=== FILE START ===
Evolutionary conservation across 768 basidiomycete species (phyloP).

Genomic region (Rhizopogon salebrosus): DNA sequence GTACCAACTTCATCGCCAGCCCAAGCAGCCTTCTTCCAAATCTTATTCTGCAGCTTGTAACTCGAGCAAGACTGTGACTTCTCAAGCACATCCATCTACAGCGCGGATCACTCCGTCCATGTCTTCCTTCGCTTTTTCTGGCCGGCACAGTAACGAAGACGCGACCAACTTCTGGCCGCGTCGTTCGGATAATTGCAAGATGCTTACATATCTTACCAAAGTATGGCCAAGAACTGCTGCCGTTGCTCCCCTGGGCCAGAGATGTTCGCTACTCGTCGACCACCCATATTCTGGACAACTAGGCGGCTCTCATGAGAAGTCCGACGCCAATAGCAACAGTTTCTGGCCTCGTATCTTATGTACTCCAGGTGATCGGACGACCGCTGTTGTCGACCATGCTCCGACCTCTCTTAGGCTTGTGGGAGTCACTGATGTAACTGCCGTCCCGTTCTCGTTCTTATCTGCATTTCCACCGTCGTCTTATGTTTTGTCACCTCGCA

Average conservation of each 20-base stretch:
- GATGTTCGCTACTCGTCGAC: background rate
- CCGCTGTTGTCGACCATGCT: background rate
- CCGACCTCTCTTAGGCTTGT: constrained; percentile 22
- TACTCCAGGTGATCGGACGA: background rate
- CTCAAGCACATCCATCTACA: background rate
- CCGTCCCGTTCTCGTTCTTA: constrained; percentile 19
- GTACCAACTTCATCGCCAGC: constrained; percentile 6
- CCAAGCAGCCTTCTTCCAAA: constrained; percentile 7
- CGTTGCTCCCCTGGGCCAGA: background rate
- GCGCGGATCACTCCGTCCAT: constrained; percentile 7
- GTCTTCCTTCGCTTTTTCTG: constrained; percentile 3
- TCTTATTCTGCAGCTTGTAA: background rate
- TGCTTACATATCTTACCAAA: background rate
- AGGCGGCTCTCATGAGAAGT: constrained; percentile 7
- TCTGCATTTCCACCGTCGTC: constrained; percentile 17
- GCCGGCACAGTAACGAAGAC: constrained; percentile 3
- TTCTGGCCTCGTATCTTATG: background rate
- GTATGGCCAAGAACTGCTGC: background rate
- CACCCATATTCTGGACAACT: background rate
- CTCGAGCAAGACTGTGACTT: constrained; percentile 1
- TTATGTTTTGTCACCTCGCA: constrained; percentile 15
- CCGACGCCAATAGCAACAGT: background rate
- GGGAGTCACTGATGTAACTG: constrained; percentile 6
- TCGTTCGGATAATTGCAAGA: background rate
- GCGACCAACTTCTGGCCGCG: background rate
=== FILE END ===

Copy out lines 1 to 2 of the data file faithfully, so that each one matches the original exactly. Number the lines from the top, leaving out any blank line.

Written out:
Evolutionary conservation across 768 basidiomycete species (phyloP).

Genomic region (Rhizopogon salebrosus): DNA sequence GTACCAACTTCATCGCCAGCCCAAGCAGCCTTCTTCCAAATCTTATTCTGCAGCTTGTAACTCGAGCAAGACTGTGACTTCTCAAGCACATCCATCTACAGCGCGGATCACTCCGTCCATGTCTTCCTTCGCTTTTTCTGGCCGGCACAGTAACGAAGACGCGACCAACTTCTGGCCGCGTCGTTCGGATAATTGCAAGATGCTTACATATCTTACCAAAGTATGGCCAAGAACTGCTGCCGTTGCTCCCCTGGGCCAGAGATGTTCGCTACTCGTCGACCACCCATATTCTGGACAACTAGGCGGCTCTCATGAGAAGTCCGACGCCAATAGCAACAGTTTCTGGCCTCGTATCTTATGTACTCCAGGTGATCGGACGACCGCTGTTGTCGACCATGCTCCGACCTCTCTTAGGCTTGTGGGAGTCACTGATGTAACTGCCGTCCCGTTCTCGTTCTTATCTGCATTTCCACCGTCGTCTTATGTTTTGTCACCTCGCA